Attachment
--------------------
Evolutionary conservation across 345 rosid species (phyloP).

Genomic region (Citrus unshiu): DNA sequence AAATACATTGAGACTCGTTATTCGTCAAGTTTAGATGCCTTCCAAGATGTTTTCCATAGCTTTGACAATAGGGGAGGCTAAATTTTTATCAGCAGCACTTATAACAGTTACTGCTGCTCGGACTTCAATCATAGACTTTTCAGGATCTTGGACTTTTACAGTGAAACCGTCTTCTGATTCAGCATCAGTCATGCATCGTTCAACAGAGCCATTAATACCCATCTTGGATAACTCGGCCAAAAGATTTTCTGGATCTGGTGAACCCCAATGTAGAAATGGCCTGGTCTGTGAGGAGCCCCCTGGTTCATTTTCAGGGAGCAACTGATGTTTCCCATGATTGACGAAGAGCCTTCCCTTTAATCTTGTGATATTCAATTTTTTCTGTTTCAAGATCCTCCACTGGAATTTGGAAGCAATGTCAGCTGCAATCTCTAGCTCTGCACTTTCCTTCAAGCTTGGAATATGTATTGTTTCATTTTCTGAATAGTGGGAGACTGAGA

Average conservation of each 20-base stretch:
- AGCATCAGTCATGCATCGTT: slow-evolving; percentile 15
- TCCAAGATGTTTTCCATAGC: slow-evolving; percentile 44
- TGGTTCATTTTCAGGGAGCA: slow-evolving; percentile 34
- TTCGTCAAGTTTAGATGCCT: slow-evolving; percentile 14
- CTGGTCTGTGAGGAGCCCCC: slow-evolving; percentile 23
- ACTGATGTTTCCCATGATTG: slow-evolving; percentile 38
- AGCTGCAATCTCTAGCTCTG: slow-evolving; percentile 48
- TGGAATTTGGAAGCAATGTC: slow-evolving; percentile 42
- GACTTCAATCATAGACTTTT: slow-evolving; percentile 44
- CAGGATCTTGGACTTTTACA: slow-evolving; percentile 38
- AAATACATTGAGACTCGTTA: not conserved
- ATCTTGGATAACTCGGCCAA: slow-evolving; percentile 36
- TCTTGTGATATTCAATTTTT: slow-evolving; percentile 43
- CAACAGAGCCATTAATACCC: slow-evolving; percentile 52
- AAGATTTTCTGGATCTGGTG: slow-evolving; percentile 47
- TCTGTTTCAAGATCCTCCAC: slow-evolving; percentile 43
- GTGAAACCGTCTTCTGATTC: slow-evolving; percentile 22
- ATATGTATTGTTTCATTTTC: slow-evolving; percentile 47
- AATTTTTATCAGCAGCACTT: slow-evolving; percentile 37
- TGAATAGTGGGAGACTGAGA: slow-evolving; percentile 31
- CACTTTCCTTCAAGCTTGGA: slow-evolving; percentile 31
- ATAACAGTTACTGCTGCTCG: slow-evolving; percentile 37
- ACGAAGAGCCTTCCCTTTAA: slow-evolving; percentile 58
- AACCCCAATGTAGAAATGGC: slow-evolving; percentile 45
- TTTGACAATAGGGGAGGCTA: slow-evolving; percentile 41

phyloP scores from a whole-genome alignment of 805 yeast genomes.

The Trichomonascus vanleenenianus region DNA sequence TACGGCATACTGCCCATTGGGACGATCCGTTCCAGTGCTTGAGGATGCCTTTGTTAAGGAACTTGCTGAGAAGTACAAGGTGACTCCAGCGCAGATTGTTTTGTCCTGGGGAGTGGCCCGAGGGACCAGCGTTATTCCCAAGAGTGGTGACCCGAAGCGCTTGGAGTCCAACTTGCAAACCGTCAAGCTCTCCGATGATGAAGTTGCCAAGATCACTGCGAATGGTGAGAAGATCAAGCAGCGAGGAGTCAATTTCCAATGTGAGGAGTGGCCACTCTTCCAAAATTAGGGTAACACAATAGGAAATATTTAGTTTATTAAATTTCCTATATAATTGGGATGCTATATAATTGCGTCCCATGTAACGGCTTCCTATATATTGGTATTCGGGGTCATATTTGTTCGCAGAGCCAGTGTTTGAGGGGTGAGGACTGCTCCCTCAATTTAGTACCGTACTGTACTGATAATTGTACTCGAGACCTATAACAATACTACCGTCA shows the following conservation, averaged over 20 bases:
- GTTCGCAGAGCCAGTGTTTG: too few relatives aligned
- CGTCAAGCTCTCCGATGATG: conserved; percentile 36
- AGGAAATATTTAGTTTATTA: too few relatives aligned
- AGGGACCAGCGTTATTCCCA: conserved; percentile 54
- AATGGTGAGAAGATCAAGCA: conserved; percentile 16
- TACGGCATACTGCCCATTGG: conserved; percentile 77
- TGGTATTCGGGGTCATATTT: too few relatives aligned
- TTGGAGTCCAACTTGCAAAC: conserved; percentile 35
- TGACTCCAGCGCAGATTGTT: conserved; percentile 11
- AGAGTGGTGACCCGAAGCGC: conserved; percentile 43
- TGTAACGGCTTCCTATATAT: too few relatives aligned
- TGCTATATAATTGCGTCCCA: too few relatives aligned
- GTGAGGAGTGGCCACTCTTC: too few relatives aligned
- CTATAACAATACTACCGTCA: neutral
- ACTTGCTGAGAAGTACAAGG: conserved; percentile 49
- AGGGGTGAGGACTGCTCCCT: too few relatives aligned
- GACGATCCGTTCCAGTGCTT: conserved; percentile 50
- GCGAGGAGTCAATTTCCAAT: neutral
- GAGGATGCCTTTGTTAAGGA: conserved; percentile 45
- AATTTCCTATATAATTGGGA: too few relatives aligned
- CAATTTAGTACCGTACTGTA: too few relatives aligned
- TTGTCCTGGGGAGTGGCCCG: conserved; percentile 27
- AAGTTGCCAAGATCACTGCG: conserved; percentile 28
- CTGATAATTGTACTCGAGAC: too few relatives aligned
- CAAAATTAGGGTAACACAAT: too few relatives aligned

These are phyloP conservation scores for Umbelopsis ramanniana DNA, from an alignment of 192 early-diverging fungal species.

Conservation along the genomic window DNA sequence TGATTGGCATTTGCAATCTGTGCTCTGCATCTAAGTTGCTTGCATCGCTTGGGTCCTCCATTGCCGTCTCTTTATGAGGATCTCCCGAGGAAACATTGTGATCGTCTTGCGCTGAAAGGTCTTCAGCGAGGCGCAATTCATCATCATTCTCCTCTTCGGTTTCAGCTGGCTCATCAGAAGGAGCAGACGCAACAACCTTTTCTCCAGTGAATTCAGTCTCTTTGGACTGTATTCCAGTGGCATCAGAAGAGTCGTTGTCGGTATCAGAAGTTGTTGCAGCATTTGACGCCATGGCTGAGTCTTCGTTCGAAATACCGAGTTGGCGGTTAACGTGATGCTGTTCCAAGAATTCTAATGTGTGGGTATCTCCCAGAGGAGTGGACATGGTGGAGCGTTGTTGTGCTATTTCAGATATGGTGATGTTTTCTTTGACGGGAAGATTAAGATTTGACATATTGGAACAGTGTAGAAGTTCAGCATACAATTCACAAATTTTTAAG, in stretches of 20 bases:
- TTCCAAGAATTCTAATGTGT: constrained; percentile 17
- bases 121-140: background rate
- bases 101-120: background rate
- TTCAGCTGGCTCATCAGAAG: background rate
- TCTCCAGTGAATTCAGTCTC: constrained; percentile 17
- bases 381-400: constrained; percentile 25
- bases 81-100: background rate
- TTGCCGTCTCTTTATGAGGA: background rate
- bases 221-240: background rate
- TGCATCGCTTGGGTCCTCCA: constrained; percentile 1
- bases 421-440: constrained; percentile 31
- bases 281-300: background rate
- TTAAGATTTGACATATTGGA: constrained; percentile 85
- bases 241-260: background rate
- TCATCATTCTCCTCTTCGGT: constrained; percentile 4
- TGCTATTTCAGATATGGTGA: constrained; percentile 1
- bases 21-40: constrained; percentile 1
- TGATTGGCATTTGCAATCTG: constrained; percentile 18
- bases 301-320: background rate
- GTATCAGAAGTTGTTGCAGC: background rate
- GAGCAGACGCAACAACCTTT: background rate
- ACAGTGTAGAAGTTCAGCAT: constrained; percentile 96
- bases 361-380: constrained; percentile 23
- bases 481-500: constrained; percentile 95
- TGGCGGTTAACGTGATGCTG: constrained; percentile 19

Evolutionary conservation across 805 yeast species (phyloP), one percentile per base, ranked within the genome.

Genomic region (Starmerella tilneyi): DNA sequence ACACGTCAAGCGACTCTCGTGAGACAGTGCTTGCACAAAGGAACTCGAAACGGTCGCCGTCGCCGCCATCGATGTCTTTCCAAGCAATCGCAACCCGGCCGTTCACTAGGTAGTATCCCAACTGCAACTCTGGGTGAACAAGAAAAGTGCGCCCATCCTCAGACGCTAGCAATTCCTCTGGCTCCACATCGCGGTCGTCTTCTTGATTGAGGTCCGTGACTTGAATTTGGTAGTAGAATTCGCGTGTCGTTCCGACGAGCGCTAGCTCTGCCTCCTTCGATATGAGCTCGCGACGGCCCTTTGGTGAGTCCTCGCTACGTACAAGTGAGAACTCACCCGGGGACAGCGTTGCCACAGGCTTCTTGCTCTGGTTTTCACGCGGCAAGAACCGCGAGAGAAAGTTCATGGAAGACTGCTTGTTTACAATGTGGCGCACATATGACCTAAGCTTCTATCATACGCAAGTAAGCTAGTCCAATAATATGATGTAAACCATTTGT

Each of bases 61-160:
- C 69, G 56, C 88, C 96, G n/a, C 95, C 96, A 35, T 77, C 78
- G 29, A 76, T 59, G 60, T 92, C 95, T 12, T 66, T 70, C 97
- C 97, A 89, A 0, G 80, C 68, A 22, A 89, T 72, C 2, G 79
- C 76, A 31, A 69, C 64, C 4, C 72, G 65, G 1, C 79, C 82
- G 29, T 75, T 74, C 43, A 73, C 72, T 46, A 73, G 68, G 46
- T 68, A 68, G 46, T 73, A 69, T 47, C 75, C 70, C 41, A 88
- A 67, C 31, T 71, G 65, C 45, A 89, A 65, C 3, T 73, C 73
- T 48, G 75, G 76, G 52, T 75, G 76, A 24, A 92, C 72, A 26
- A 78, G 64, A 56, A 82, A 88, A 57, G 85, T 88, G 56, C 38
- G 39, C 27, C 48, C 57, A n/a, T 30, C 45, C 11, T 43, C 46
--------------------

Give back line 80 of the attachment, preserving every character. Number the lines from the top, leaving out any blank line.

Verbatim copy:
- bases 361-380: constrained; percentile 23